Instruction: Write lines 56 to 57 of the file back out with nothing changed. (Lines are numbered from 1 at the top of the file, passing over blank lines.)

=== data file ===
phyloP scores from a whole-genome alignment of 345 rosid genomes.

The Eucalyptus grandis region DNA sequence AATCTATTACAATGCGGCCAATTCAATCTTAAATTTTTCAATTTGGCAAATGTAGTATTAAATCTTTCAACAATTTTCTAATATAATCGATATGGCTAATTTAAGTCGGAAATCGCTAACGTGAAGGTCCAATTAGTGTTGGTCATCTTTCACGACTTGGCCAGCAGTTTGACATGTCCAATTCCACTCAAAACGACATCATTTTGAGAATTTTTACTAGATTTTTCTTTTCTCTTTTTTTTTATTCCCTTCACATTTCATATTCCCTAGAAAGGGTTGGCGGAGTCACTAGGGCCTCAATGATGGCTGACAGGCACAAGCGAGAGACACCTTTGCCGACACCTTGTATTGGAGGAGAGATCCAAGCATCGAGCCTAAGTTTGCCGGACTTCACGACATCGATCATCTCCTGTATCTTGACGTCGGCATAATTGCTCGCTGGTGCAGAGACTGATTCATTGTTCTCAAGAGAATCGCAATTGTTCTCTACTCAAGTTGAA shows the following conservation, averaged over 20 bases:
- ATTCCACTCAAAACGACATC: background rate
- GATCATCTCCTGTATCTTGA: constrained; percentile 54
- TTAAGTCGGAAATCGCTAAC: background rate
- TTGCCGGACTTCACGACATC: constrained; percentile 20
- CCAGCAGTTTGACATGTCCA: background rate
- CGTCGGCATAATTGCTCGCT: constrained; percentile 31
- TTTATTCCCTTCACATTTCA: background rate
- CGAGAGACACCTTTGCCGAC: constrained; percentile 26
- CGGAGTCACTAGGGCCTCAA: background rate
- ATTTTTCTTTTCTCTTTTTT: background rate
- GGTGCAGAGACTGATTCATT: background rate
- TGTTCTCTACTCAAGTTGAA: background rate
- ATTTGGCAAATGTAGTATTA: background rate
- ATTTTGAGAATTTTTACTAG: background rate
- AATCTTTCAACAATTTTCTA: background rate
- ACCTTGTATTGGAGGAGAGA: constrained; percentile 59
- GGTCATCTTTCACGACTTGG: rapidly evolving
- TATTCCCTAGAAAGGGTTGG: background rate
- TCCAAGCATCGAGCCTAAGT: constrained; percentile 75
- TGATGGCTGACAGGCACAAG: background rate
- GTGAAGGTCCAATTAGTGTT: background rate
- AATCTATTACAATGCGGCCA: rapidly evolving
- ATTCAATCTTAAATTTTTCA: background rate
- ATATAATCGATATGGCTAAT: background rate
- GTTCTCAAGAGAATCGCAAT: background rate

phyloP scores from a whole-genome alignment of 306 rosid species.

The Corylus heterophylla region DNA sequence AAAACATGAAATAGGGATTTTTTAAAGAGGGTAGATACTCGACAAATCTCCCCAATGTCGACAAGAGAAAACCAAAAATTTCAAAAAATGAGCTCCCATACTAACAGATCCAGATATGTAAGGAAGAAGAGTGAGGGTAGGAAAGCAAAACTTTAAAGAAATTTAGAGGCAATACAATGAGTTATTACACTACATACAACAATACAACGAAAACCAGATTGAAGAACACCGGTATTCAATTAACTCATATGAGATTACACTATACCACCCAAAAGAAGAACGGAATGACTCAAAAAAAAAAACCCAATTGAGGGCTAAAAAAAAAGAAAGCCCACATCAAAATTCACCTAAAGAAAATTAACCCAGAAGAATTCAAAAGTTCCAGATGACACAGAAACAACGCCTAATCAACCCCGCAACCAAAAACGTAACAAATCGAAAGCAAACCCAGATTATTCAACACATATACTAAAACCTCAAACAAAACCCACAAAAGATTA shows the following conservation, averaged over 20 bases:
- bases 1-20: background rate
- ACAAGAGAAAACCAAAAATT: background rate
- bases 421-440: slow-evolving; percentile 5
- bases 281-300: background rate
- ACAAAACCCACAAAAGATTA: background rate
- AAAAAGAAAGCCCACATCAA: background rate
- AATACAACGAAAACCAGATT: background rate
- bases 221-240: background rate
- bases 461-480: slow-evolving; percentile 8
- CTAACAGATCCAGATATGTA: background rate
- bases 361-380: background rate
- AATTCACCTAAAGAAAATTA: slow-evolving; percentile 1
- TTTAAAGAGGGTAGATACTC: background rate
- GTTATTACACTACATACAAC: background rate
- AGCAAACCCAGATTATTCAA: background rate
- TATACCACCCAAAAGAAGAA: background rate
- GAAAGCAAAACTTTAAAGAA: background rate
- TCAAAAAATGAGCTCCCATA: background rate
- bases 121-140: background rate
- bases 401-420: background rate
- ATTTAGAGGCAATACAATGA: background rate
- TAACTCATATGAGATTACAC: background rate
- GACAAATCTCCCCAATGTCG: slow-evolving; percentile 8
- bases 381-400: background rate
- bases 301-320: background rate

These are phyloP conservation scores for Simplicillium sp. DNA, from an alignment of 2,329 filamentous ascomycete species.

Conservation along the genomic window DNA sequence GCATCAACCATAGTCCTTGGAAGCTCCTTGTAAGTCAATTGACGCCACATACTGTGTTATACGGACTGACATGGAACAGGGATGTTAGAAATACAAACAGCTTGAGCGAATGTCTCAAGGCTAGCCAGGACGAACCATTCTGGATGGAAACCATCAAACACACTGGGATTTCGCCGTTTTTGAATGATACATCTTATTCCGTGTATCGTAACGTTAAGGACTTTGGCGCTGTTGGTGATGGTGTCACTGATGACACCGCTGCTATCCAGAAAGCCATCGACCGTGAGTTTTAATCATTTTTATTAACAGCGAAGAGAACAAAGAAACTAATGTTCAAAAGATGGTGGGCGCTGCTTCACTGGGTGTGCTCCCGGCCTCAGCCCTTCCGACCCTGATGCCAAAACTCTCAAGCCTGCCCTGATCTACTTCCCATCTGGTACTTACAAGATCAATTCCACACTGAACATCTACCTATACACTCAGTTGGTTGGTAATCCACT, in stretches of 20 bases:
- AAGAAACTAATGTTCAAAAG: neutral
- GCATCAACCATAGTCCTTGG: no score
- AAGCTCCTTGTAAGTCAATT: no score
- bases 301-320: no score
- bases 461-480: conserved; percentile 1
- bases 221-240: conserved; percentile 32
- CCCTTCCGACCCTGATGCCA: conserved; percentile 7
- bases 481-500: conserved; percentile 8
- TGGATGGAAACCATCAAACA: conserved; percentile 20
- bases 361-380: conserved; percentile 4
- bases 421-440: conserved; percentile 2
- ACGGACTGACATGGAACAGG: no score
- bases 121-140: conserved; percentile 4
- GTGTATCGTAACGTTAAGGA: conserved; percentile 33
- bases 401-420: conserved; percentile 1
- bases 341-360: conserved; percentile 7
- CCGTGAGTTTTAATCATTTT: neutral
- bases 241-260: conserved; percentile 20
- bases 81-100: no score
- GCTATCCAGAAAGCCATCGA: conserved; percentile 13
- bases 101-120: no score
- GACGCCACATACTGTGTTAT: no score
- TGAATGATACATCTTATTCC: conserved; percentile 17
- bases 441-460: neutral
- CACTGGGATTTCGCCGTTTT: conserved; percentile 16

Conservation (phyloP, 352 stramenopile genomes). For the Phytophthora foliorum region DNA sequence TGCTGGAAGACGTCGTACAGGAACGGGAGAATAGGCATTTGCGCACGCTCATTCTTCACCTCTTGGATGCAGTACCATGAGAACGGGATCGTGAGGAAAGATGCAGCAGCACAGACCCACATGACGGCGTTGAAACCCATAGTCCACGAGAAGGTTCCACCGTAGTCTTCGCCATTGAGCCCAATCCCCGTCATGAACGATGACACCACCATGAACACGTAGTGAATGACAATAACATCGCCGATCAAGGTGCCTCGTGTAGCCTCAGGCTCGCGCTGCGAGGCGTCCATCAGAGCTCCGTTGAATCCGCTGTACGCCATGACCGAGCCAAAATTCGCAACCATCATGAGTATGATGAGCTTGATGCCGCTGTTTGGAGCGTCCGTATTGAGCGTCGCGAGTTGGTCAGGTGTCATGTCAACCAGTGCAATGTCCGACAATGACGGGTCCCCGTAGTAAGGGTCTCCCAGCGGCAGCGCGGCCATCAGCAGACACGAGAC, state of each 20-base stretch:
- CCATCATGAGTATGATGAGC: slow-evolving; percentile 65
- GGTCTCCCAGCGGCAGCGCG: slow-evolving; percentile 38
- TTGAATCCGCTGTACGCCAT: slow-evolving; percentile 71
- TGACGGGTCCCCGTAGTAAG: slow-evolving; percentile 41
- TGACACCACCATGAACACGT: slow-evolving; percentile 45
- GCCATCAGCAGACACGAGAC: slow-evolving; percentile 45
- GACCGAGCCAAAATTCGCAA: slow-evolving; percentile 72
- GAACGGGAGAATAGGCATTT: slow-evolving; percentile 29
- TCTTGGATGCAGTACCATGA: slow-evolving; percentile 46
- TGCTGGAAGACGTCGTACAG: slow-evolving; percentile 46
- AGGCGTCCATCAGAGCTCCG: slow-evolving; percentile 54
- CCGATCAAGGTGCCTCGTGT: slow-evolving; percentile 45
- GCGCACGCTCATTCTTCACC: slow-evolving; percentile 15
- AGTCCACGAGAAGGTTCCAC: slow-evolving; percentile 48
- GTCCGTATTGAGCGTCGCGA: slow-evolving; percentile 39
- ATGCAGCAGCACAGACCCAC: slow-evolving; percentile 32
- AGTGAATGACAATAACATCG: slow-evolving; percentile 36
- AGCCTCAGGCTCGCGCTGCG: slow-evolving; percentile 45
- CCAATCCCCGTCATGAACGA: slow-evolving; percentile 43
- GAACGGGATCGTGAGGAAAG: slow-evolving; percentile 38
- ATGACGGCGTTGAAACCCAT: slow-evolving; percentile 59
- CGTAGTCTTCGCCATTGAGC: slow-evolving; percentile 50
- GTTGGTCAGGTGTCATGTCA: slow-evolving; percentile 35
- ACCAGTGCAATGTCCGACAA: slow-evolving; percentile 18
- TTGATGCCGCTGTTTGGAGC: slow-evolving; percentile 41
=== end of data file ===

Conservation along the genomic window DNA sequence GCATCAACCATAGTCCTTGGAAGCTCCTTGTAAGTCAATTGACGCCACATACTGTGTTATACGGACTGACATGGAACAGGGATGTTAGAAATACAAACAGCTTGAGCGAATGTCTCAAGGCTAGCCAGGACGAACCATTCTGGATGGAAACCATCAAACACACTGGGATTTCGCCGTTTTTGAATGATACATCTTATTCCGTGTATCGTAACGTTAAGGACTTTGGCGCTGTTGGTGATGGTGTCACTGATGACACCGCTGCTATCCAGAAAGCCATCGACCGTGAGTTTTAATCATTTTTATTAACAGCGAAGAGAACAAAGAAACTAATGTTCAAAAGATGGTGGGCGCTGCTTCACTGGGTGTGCTCCCGGCCTCAGCCCTTCCGACCCTGATGCCAAAACTCTCAAGCCTGCCCTGATCTACTTCCCATCTGGTACTTACAAGATCAATTCCACACTGAACATCTACCTATACACTCAGTTGGTTGGTAATCCACT, in stretches of 20 bases:
- AAGAAACTAATGTTCAAAAG: neutral